How To Be Late To Church

Jon Acuff has a brilliant article on How To Enter Church when you are late.  Just a fore-warning, Acuff writes satire, so his humor is tongue in cheek.  He gives us a comical look at how late arrivers work their way into service.  Enjoy!

“Hi, it’s nice to meet you, lady who is making me late to church.”

I didn’t say that a few weeks ago when my wife stopped my speed walk to the sanctuary so that I could meet one of her friends after dropping off our kids in Sunday School. That probably would have been rude to proclaim, but that was what I was thinking. Standing there watching people stream in the open doors and fill up the seats, I could feel myself getting anxious.

“We’re going to be late. We’re going to be late. Oh the agony, so close but yet so far away. Any second now they’re going to close those doors and we’ll have to sneak in along the baseboards like some sort of rat or hamster scurrying for birdseed that the Acuffs may have left in the garage without thinking that a rodent the size of a small cat would find it, eventually get stuck on a glue trap, scream so loud you could hear it in the house and then get murdered by a grandmother across the street because you were at work and couldn’t come home.” (Whoa, that just got personal.)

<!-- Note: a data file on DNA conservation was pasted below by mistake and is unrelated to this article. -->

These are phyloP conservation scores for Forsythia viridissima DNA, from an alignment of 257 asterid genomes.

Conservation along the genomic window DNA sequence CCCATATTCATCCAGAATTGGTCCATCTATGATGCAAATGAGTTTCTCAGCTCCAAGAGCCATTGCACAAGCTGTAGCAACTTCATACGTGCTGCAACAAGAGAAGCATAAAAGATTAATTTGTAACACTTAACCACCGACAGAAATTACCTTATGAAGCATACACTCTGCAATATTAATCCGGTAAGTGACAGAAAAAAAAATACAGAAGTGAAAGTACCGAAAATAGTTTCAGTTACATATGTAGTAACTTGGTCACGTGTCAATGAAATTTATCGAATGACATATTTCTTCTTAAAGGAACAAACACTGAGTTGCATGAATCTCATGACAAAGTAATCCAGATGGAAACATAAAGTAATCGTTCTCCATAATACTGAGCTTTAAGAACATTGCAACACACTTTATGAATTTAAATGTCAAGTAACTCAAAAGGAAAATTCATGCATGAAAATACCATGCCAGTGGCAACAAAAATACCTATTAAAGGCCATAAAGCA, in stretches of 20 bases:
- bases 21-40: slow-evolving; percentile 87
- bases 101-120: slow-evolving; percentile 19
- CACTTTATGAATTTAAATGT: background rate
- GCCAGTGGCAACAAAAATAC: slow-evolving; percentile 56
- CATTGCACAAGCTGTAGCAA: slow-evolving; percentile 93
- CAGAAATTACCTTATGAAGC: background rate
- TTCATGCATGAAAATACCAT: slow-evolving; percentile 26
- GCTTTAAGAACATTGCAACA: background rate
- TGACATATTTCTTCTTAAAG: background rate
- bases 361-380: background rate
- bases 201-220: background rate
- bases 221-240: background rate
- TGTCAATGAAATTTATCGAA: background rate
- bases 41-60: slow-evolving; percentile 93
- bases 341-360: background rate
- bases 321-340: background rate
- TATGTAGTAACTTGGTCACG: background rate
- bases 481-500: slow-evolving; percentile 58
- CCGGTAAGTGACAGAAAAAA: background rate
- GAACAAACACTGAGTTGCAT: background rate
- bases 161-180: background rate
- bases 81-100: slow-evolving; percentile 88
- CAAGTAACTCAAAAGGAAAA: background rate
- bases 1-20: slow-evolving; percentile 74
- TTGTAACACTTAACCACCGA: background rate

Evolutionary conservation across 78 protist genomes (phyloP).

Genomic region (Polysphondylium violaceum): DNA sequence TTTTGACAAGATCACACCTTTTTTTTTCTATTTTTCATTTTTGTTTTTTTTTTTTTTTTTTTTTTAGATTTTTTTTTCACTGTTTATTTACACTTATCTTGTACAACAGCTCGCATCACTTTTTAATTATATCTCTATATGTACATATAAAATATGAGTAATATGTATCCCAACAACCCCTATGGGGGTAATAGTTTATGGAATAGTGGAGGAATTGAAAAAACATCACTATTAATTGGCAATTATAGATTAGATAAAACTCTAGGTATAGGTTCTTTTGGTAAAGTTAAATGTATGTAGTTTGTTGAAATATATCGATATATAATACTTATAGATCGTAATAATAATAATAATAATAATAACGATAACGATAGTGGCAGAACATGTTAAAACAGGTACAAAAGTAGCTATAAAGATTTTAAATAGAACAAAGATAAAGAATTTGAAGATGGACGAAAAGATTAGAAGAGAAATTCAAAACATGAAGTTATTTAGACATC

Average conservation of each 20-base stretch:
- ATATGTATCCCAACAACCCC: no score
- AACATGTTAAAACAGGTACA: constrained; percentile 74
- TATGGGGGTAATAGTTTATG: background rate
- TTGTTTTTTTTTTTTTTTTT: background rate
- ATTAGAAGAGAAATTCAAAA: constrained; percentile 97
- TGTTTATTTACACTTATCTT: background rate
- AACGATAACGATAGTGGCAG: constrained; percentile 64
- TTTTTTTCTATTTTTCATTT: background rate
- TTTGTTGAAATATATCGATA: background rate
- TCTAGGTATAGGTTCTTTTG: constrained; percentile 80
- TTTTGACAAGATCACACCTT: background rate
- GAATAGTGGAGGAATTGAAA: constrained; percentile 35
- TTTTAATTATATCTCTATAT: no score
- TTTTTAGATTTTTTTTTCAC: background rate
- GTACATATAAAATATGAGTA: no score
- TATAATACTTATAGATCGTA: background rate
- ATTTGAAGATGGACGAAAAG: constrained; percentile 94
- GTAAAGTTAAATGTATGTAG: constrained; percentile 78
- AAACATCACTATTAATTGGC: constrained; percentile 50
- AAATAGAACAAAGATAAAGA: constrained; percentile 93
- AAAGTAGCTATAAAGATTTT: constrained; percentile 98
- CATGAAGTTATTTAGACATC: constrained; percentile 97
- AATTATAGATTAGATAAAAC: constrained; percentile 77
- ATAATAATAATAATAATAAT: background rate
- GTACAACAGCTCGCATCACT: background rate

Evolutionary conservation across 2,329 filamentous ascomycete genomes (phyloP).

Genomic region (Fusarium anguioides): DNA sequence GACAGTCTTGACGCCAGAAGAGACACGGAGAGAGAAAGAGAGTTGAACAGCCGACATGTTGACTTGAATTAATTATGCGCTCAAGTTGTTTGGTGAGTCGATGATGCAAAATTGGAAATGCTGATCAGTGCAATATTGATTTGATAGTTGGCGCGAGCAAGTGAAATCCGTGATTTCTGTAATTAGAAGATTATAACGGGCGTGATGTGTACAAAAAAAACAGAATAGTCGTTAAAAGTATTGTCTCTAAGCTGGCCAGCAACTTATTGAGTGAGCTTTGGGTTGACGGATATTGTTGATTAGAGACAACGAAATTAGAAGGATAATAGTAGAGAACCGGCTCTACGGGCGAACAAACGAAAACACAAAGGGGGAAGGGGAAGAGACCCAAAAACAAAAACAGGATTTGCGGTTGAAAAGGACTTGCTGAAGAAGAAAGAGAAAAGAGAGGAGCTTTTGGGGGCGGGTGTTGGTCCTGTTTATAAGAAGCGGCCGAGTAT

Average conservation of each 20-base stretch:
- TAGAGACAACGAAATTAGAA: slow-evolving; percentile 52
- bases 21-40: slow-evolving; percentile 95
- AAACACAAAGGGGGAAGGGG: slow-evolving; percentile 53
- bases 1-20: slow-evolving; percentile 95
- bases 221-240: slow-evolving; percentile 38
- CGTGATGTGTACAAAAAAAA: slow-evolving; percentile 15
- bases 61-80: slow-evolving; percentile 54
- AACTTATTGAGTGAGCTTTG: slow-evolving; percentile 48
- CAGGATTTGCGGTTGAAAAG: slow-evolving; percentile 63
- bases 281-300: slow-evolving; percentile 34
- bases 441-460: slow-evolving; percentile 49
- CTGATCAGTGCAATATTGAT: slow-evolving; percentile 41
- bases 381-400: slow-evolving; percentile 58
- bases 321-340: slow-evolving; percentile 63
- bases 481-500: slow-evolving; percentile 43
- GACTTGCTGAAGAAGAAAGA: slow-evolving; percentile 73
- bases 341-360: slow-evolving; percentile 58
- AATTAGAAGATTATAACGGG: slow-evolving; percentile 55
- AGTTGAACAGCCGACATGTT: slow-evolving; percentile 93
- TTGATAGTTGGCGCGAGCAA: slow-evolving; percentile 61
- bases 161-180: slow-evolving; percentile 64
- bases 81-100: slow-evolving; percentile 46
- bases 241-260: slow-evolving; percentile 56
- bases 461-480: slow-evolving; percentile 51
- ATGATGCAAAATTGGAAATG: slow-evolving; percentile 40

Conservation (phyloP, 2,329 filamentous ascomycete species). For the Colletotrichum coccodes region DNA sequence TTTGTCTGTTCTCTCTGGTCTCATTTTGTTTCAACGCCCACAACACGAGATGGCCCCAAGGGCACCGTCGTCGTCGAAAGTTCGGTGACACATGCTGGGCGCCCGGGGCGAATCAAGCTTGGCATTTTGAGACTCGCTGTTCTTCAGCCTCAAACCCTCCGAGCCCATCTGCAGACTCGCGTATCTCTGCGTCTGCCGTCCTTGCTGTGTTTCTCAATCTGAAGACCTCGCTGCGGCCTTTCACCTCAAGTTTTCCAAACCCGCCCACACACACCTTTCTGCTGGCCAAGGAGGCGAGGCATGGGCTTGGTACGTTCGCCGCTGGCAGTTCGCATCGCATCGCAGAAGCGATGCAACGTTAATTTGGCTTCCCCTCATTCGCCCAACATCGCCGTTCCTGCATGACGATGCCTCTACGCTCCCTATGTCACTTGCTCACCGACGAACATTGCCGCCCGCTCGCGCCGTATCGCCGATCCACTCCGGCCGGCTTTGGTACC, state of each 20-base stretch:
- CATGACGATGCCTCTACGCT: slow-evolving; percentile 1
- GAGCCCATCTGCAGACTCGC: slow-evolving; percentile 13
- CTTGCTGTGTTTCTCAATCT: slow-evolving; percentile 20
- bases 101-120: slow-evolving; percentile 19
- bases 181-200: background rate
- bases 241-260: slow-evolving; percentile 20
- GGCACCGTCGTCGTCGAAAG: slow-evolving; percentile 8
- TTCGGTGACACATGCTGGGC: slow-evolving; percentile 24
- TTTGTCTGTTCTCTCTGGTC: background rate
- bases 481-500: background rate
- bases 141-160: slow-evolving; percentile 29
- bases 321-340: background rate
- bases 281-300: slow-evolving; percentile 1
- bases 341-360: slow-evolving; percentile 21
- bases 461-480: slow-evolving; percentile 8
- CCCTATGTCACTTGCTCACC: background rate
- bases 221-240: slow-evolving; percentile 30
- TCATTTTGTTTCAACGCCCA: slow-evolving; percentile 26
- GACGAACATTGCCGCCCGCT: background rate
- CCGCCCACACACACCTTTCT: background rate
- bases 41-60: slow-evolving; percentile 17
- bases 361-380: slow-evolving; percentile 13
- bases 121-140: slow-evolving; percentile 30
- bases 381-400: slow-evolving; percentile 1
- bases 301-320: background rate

And although we weren’t late that day, I know it’s going to happen. We’re going to show up behind schedule and need to sneak into church at some point, so I went ahead and wrote myself a guide on the best way to come into church late. Without further ado:

7 things you need to know about sneaking into church late …

1. Never come in during prayer

Rookie move. Strictly amateur hour. People often think this is a great time to come in, everyone has their eyes closed and no one can see you. Wrong. Lots of people have their eyes open and will see you. Plus, the people who do have their eyes closed have entered bat mode and have enhanced hearing. That’s lose, lose my friend. Never come in during a prayer.

2. Blame your kid.